If you live in the nation’s other 38 states, sit back and enjoy the last presidential debate Monday night, because that may be the final time you see and hear from both candidates until one gives a concession speech and the other enjoys a victory celebration on Nov. 6.
President Obama won all 12 of those battleground states in 2008 by an average of 7.5 points. Like four years ago, the crown jewels for both candidates are Florida, Virginia, and Ohio. To prove that fact you only have to follow the money: Out of the $700 million-plus spent on commercials so far, a whopping 56 percent has gone to media outlets in these three states alone. In one recent week the two parties spent a combined $11.4 million trying to reach Ohio voters, $12.6 million in Florida, and $10.5 million in Virginia. So it’s a good time to be a TV ad salesman if you live in Orlando, Cincinnati, or Richmond.
These states mean everything for Gov. Romney. They each went Republican in the two presidential elections won by George W. Bush. In fact, no Republican has ever won the presidency without carrying Ohio. Polls in September showed Obama widening a lead in Ohio and Florida, but then came the first debate, and now the polls have tightened, and the battle will intensify in the Sunshine State and the Buckeye State.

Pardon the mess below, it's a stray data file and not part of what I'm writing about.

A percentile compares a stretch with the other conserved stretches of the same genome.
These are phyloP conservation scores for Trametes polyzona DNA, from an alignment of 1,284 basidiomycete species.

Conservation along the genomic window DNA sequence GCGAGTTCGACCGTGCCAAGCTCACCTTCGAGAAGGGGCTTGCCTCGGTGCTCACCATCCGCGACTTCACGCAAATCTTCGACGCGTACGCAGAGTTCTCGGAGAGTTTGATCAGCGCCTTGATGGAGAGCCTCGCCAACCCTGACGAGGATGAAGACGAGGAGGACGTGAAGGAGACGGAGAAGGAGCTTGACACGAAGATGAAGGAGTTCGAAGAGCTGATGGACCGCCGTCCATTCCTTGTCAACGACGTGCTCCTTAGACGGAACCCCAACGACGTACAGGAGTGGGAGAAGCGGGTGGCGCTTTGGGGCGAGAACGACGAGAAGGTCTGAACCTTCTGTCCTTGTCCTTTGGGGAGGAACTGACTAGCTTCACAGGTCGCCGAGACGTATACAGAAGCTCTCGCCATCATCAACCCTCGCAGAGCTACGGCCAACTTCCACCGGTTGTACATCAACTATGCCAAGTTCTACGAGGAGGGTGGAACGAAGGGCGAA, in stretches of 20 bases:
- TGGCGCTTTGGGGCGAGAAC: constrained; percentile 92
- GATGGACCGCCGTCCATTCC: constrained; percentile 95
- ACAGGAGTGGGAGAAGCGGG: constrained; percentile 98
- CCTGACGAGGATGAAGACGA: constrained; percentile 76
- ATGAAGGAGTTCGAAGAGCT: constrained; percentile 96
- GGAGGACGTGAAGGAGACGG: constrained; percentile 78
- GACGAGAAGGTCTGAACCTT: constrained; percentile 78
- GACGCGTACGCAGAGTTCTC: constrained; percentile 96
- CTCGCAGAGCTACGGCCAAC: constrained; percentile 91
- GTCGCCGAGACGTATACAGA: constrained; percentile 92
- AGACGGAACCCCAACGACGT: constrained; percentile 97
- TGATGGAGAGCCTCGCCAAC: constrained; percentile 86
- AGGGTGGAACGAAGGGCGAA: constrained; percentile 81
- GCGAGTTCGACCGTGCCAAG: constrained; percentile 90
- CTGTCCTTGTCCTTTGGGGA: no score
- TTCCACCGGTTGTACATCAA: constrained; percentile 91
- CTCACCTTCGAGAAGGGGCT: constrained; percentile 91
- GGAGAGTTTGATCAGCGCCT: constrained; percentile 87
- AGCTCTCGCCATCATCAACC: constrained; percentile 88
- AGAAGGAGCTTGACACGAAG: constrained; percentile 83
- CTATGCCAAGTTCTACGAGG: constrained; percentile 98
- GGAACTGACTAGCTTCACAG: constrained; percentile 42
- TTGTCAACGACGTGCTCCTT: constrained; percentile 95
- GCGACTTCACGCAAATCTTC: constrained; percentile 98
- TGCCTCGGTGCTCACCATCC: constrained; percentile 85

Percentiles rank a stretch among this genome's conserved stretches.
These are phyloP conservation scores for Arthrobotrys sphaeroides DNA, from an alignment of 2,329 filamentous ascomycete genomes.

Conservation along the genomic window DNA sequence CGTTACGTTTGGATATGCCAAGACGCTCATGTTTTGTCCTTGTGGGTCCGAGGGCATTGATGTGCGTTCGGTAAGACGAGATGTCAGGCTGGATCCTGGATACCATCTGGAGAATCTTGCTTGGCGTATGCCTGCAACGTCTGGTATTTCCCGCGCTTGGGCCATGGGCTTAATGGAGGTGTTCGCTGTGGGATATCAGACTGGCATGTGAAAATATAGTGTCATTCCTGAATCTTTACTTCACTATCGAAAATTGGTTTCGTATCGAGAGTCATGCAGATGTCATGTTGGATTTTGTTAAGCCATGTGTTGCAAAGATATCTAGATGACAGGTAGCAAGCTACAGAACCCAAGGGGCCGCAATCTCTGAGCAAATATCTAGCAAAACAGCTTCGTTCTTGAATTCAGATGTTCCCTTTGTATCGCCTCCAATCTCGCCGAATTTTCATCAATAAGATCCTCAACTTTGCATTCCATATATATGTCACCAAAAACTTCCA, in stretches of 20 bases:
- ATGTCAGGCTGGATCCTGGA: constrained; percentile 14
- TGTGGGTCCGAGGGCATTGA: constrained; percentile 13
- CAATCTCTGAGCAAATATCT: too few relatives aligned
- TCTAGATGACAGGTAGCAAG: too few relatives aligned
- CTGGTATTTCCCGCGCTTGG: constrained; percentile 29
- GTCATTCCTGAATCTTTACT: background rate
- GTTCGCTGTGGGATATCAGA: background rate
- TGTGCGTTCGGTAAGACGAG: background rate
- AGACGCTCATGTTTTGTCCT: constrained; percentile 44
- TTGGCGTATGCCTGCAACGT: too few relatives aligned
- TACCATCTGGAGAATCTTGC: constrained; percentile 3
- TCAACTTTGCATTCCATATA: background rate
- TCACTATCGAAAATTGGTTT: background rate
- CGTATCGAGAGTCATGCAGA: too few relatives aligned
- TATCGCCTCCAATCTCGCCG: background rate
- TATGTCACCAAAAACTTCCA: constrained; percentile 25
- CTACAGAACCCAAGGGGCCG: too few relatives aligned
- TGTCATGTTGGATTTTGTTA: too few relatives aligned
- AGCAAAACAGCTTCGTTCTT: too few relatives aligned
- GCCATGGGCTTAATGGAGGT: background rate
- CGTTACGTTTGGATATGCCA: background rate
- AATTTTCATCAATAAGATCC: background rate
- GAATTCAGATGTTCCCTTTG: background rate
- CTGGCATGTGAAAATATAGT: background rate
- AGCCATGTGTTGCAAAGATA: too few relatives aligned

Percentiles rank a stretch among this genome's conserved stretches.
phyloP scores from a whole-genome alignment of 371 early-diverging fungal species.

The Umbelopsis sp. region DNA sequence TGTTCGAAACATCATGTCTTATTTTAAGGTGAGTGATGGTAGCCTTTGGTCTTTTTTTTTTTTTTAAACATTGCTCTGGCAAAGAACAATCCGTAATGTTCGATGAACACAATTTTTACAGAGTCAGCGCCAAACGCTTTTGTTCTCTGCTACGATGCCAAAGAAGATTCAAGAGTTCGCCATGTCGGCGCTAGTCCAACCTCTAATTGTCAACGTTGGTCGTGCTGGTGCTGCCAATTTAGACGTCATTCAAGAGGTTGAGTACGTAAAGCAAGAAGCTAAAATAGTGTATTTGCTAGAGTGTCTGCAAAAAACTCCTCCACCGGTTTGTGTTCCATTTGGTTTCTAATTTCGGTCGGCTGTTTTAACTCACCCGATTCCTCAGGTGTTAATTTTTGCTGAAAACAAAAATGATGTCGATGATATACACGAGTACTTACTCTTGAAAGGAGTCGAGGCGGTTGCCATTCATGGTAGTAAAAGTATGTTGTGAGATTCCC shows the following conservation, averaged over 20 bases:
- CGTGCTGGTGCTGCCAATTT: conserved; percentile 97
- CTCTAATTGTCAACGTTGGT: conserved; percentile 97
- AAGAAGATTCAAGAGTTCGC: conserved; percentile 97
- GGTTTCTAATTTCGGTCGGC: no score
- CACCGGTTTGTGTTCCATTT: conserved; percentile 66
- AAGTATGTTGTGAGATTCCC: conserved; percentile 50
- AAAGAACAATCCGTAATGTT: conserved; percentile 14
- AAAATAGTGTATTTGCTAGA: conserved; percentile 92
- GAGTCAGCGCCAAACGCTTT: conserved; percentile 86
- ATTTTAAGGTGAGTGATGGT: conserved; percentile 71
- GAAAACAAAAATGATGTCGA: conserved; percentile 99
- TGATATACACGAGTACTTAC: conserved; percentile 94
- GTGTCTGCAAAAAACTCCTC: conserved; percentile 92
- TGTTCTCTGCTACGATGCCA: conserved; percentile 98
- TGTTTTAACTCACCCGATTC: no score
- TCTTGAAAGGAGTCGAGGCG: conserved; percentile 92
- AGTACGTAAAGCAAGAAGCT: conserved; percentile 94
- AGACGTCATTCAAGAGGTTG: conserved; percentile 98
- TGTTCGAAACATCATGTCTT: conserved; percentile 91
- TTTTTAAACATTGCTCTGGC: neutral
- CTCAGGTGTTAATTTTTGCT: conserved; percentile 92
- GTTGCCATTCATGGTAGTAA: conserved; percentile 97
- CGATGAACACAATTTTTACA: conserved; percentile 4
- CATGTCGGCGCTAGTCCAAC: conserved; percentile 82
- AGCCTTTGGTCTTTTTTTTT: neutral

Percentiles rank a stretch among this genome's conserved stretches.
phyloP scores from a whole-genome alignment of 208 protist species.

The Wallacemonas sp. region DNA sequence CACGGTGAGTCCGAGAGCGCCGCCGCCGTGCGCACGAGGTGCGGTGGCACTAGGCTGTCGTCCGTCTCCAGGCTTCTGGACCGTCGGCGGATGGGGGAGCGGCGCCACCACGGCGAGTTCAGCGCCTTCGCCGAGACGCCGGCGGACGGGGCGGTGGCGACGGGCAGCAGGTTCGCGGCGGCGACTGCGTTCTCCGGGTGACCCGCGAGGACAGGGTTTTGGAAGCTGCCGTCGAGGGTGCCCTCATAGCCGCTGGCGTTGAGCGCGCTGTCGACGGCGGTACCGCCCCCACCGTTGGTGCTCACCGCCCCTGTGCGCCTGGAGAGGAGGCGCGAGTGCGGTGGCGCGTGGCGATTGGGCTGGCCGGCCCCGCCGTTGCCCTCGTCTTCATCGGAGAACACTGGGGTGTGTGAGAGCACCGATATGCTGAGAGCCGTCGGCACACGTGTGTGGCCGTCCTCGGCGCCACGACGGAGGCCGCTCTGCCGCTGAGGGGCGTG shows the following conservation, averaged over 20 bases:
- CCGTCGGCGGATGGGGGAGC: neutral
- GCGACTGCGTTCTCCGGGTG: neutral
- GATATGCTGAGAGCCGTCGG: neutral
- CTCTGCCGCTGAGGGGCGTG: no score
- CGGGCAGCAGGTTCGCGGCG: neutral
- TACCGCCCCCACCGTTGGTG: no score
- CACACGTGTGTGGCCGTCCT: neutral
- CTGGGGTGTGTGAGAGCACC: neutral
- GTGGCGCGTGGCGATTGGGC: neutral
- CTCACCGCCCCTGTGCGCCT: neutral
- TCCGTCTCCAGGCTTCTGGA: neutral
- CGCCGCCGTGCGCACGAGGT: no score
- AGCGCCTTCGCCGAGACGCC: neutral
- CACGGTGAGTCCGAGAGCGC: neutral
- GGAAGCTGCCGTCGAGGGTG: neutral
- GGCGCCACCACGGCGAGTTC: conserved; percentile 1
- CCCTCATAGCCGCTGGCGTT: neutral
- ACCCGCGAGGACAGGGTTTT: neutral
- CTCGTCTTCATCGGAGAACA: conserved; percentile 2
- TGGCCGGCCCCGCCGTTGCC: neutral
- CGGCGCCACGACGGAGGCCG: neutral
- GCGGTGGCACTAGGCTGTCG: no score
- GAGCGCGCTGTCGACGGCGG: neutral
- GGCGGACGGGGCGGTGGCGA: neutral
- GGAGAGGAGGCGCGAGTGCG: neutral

With Floridians suffering under an unemployment rate of 8.8 percent, Republicans are focusing their message on jobs. In Ohio, where the unemployment rate of 7.2 percent is below the national average, Romney is trying to connect with working class voters to convince them that the Ohio economy could be much better. The candidates are facing two Virginias: the mostly rural southern parts, where joblessness is high, and Northern Virginia, where cities close to Washington, D.C., enjoy a robust economy fueled by contracts with the federal government.